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Frank grew up in Lincolnshire and was educated at De Aston School, Market Rasen, and the Middlesex Hospital Medical School. After five years' wartime service partly in the Gambia he left the Royal Army Medical Corps in1946 as lieutenant colonel; he was later appointed honorary consultant to the army. The majority of his clinical training was undertaken at the Middlesex Hospital and the Brompton Hospital, and he was subsequently appointed consultant in general and respiratory medicine at both these establishments. He had a happy and fulfilled career until his retirement at the age of 65.
In his early years he wrote extensively on tuberculosis and set up one of the first ward-based respiratory function laboratories at the Middlesex. His opinion was sought daily by his colleagues; his highly regarded clinical acumen was based on wide experience, extensive knowledge, a sound instinct, and close attention to detail. He did have a mischievous sense of humour, but his gentleness and caring nature ensured that staff and patients felt that he always had time for them; these qualities were to help many patients through lengthy or chronic illnesses. His approach to the training of medical and nursing staff by example as much as by precept earned him great respect and affection.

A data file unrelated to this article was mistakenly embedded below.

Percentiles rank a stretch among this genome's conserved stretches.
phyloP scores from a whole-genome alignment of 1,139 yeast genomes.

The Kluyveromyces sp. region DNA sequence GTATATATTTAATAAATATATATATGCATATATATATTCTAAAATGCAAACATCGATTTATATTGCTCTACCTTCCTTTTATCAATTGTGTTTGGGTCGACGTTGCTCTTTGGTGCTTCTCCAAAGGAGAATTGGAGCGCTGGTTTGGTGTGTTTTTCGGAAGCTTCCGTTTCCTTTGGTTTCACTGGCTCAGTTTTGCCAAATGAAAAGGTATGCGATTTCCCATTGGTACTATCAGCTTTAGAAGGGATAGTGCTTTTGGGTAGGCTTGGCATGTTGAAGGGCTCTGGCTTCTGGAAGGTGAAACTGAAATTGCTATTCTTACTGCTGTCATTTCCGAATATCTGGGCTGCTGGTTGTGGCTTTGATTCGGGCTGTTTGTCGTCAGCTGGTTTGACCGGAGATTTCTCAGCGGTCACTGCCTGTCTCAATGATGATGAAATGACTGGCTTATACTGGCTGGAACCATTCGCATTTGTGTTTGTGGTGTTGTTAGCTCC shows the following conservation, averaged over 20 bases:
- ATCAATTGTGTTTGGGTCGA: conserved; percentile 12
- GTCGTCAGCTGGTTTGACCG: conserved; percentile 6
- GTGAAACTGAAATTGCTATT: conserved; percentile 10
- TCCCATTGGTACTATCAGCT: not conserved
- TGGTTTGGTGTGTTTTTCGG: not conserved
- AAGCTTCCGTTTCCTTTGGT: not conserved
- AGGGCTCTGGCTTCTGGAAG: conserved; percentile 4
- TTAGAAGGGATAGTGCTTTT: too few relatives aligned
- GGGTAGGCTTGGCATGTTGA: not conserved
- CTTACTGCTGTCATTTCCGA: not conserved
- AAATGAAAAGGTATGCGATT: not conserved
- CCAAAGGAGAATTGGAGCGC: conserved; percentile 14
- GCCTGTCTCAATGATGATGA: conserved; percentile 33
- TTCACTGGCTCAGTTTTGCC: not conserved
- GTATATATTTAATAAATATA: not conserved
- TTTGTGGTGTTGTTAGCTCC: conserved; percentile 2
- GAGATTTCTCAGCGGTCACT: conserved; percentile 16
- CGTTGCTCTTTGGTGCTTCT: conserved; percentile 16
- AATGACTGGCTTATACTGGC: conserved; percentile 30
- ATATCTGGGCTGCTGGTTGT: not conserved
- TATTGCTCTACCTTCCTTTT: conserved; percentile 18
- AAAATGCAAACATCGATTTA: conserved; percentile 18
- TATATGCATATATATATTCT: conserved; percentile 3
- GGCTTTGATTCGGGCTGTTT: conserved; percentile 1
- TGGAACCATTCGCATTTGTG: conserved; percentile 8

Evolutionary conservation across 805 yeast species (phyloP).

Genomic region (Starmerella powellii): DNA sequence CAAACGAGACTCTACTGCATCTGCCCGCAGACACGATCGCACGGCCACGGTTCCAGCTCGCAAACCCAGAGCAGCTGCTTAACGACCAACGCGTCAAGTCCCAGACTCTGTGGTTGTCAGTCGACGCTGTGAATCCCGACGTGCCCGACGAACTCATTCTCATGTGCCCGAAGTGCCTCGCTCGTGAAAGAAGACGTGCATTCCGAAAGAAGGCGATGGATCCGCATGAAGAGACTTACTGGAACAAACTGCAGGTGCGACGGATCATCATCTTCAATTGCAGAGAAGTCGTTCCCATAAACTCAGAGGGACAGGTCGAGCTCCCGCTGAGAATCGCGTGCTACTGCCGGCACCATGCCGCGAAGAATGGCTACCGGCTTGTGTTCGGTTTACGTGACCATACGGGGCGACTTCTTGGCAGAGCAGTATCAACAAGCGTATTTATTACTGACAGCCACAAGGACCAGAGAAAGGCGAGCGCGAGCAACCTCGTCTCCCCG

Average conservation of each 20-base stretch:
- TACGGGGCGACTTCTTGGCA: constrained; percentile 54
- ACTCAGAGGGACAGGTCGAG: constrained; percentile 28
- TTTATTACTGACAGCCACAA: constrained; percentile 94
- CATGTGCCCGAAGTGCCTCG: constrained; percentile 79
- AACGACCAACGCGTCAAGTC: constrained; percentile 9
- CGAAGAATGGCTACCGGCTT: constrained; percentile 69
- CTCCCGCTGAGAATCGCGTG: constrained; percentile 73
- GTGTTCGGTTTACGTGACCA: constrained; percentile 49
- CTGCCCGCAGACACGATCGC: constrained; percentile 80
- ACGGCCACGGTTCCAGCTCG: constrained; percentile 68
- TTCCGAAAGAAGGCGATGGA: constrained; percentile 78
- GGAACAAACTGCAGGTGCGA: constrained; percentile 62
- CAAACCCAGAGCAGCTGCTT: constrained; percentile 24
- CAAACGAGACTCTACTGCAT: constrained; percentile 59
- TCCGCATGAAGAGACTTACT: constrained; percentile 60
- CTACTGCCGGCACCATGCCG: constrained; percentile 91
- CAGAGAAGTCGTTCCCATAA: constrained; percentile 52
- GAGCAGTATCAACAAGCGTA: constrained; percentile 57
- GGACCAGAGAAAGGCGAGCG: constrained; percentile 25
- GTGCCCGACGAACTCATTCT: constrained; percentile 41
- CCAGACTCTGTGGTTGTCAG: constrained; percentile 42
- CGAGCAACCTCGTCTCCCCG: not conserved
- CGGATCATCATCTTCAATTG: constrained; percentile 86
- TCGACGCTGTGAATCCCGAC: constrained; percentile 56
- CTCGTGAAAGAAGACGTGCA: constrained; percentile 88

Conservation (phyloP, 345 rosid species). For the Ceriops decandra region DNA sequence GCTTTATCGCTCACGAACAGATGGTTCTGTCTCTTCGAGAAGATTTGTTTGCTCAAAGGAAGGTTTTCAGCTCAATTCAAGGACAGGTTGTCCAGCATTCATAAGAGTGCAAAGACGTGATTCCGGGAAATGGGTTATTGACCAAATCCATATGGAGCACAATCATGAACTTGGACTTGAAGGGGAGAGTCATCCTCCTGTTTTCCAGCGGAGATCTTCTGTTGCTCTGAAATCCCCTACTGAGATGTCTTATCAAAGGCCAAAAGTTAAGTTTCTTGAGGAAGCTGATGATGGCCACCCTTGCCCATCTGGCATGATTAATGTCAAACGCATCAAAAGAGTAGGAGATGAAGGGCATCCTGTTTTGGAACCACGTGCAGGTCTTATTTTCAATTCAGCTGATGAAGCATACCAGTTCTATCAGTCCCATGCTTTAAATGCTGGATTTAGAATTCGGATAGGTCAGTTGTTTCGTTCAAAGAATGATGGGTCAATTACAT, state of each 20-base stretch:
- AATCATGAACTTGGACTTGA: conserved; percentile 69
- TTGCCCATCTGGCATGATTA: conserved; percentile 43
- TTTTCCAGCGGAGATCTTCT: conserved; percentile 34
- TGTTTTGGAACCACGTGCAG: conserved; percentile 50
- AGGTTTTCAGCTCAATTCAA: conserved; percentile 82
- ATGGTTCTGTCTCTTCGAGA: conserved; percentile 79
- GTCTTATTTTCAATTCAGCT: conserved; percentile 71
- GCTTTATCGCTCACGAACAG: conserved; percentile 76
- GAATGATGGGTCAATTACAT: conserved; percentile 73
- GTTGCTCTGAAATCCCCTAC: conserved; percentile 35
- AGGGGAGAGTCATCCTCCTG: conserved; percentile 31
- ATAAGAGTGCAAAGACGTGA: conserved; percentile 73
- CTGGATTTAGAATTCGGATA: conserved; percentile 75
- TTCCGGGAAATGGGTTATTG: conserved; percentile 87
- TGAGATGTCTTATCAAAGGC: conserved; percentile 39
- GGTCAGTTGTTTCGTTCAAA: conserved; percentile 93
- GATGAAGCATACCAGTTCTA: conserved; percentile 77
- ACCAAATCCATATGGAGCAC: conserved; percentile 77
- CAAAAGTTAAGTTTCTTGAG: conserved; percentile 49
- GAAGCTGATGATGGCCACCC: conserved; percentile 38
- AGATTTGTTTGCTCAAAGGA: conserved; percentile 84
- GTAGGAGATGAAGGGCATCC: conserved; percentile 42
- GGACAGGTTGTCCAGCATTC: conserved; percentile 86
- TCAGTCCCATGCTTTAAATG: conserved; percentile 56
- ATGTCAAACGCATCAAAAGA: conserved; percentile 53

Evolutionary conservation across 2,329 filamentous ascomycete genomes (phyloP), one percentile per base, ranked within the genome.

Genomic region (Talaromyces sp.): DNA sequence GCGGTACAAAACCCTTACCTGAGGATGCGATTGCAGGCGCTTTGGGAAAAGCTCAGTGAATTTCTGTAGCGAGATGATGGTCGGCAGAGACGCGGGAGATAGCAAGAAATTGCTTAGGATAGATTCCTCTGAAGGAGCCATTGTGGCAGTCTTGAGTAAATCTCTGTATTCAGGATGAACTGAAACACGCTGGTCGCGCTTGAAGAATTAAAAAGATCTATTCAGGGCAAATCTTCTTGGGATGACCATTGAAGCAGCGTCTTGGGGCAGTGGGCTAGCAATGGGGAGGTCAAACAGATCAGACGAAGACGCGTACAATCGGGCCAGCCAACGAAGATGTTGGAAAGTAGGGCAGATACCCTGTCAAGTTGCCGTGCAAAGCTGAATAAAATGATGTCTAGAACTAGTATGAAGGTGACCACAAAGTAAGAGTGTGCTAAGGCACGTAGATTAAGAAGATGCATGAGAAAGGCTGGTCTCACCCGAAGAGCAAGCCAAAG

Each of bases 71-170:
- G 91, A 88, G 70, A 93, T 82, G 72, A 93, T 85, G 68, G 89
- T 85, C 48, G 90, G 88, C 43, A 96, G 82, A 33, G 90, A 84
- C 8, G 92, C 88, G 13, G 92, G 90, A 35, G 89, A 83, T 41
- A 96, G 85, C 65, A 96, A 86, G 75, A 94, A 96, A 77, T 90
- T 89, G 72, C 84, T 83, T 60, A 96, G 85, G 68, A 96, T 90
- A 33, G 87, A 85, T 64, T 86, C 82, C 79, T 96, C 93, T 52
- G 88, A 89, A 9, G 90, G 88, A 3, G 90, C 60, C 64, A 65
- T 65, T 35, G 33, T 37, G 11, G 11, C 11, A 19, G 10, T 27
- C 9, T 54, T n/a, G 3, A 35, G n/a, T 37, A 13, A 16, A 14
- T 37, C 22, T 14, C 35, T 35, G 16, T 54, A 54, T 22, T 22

In later life angina and asthma brought restrictions, which he bore with fortitude and without complaint. Frank's interests included sailing, model engineering, music and gardening, hobbies which he continued to enjoy during his contented retirement. He leaves his devoted wife, Helen, a Middlesex trained nurse whom he married in 1941; two children; four grandchildren; and three great-grandchildren.